The Capehill Barge

by Clyde Kessler

I float some cars to the island.
Jebby says they’ll be the last
ridden across Capehill’s
flat crater pig path, moonlight
frizzing into snow and pumice.

The barge stays cold tonight
and its shaky steel has flowered
against Old Moody’s Landing
like a rusty package swapped
for some stars and music.

But Jebby sings his money
and I sing some crablegs and brew,
a sour breezy comfort with our haul,
with all these trembled beach cabins
paled for another night’s Christmas.


The Prize Bull

by Clyde Kessler

Hobey and Jebby raced one night,
caught the slant of a roof, and flew
their dirt bikes past Ruben Coyle’s
prize bull. They yelped like fools
haunted by the deepest, coldest mud
sunk in a thaw. And the bull roughed
at them like a tank, knocked Hobey
against a fence post, bounced Jebby
two flips against a cattle guard.

I laughed three days after I patched them.
Made their eyes look like one slow twitching
burl-knot hating sunlight. They slumped
to Betty’s house, and she laughed, too—said
the air won’t breathe itself without some jokes,
and here’s two fine ones, joined in their bruises.
I hear the boys done raced again on Coyle’s land.
I hear the bull has started goring shadows.



Das Gemach meines Vaters öffnete sich zweimal,
hob dann auf Flügeln ab.
Ich bin die Sirene, Vater&mash;
Du der Schall.
Gegen die Stille—Wundsporen.
Ein Schrei
kann die Grabenwand nicht durchdringen.
Er wird,
er wird benannt,
er wird Stein genannt.

(in translation) by Scott Minar and Thomas Piontek

My father’s room opened twice,
then wing-lifted.
I am the Siren, father—
you, the sound.
Against stillness—wound spores.
A cry
cannot penetrate the rift-wall.
It is,
it is named,
it is named stone.


Herr Antschel

Mit Deinem
eine gekerbte Rippe,
eine gekrümmte Schaufel.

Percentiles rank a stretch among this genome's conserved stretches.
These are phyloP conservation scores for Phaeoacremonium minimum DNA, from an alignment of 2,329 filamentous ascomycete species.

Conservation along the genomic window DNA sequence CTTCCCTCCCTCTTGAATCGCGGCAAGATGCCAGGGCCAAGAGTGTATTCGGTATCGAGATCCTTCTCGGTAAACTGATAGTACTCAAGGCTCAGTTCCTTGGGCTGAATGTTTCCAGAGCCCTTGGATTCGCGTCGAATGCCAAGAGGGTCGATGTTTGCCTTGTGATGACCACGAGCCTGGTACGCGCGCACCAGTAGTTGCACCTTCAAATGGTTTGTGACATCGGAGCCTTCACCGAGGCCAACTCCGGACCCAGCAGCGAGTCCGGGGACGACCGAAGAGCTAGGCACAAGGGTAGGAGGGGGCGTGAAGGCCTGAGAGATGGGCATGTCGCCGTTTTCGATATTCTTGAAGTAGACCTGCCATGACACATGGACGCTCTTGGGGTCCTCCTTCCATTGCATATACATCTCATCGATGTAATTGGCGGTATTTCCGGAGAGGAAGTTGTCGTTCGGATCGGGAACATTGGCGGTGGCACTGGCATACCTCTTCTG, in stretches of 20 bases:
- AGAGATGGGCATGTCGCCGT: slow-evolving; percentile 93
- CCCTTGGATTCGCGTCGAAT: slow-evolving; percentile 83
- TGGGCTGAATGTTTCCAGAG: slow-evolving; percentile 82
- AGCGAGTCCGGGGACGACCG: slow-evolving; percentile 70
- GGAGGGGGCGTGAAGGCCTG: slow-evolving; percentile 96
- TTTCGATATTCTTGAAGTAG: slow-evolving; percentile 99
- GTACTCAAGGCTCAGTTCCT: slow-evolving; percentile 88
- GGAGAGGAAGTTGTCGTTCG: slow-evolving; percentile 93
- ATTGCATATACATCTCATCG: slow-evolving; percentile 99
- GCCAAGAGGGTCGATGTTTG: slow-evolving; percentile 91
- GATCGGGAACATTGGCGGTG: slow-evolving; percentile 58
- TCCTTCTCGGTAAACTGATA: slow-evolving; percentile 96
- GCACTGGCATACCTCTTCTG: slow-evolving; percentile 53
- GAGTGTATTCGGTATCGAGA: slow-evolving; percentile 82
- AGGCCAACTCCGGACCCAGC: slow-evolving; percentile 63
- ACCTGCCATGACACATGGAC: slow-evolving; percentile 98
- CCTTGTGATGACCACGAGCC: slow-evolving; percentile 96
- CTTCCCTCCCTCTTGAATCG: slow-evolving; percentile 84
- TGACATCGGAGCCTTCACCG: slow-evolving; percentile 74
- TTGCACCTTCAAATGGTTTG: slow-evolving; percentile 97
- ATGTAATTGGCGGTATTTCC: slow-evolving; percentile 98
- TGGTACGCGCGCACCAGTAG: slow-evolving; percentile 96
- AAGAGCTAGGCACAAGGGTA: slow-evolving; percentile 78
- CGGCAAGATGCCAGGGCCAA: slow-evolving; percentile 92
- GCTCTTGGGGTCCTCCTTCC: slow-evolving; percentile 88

Dein Talmud beinah
ein Augenlid.

Auf der Veranda, das fast Gesagte
mit Schweigen.

Der Wortköder

Du hast mich hierher geführt
als die Hoffnung dahinschwand.
Wohin wurde ich sonst gahin?
Wohin wurde ich sonst gahin?

(in translation) by Scott Minar and Thomas Piontek

With your
translator’s book—
a notched rib,
a kneed shovel.

Your Talmud half
like an eyelid.

On the porch, your almost-mouthed,
with silence.

The wordbait

You led me here
as hope withered.
Where else would I go?
Where else would I go?



Wenn der Schatten den Schnee beschichtet
bedecke ihn
verschleire die Entfurnungen,
schließ die Lücke.

Wenn der Vogel sich im Dezember schüttelt,
Wie stark er ist!
Wie dunkelhell
die Welt.

(in translation) by Scott Minar and Thomas Piontek

When the shadow surfaces the snow
cover it—
cover its distances,
close the gap.

December’s bird-shaking.
How strong it is!
How darkbright
the world.


Six Days of Snow

by Elizabeth Onusko

Push aside the screen door and see
strata upon strata of snow.
Notice the elemental shifts in light,
a palette of backlit whites
lined with blue-gray
where each snowfall stopped
and the next started,
a dutiful record of its own making.

It is the laying on of snow upon sleep,
upon bulbs put there by hands,
upon tunnels through soil
and the breathing fur within them.
Snow laying itself down upon sleeping you,

a sleep not solved by light.
You through whom light fell
onto me. That was how
it happened once.
Light fell through you,
and I came awake.


Jason With Me at the Zoo

by Liz Rosenberg

The summer night is radiantly cool. You’d have liked it.
You’d have loved the chili-pepper of the rose,
white daisies at the zoo, the shell’s roseate innards,
the orangey scarlet ibis picking his lit way along the wood-chip path
and penguins flittering through the pond like bats.
“Flying is a kind of swimming,” someone wrote;
but swimming is a kind of flying, too,
and you were a mighty swimmer, but
now you hold so still where you lie nailed to the ground,
your eyes up against the pine, your beautiful jaw uptilted